Drawdown solutions have therefore been part of the retirement planning landscape for many years. At its heart is the drawdown review which, for those in capped drawdown, must be carried out at least every three years and annually for clients aged over 75. The review is required by pension regulations in order to value the pension fund and to use GAD rates to determine the maximum allowable income level, with the aim of ensuring the fund does not deplete too quickly.
Although we expect the drawdown review requirements to change under the new rules with GAD rates disappearing, it is clear that any client seeking a sustainable income from their drawdown pension will still need formal financial check-ups at regular intervals to ensure the arrangements remain suitable as the retirement years go by.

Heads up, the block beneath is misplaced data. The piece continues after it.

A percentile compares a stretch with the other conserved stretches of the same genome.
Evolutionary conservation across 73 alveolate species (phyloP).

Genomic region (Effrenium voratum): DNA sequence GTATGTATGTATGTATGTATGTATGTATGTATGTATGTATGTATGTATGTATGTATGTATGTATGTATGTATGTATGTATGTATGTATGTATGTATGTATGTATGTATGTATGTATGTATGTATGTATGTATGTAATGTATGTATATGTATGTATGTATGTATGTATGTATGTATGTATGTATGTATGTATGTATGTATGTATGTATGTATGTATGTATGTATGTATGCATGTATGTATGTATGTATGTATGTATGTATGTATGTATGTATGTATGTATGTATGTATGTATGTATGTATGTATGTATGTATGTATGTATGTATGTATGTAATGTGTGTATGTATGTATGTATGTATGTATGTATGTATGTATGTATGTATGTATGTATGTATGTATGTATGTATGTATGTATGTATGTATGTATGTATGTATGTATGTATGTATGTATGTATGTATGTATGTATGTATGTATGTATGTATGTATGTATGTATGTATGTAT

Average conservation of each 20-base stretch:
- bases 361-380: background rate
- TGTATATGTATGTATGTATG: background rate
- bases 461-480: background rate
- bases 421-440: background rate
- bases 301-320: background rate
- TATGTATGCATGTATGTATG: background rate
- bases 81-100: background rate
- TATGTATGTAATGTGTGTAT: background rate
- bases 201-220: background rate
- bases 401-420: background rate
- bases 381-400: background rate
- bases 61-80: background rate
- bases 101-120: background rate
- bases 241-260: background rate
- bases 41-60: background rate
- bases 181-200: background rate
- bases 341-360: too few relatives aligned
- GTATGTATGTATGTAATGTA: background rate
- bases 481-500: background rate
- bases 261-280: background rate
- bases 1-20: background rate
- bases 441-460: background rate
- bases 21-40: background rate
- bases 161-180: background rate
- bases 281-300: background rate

The Financial Conduct Authority has no specific rules around drawdown reviews but where a client is being advised on a course of action – whether that is to adjust income, buy an annuity or to just leave everything as it is – it will be a 'personal recommendation'. Based on that fact, the drawdown review must meet the same suitability rules as the original recommendation.
Among the relevant circumstances are "state of health" and "attitude to risk", both factors crucial to financial planning generally and retirement planning particularly where clients are older and usually have less ability to recover from financial shocks.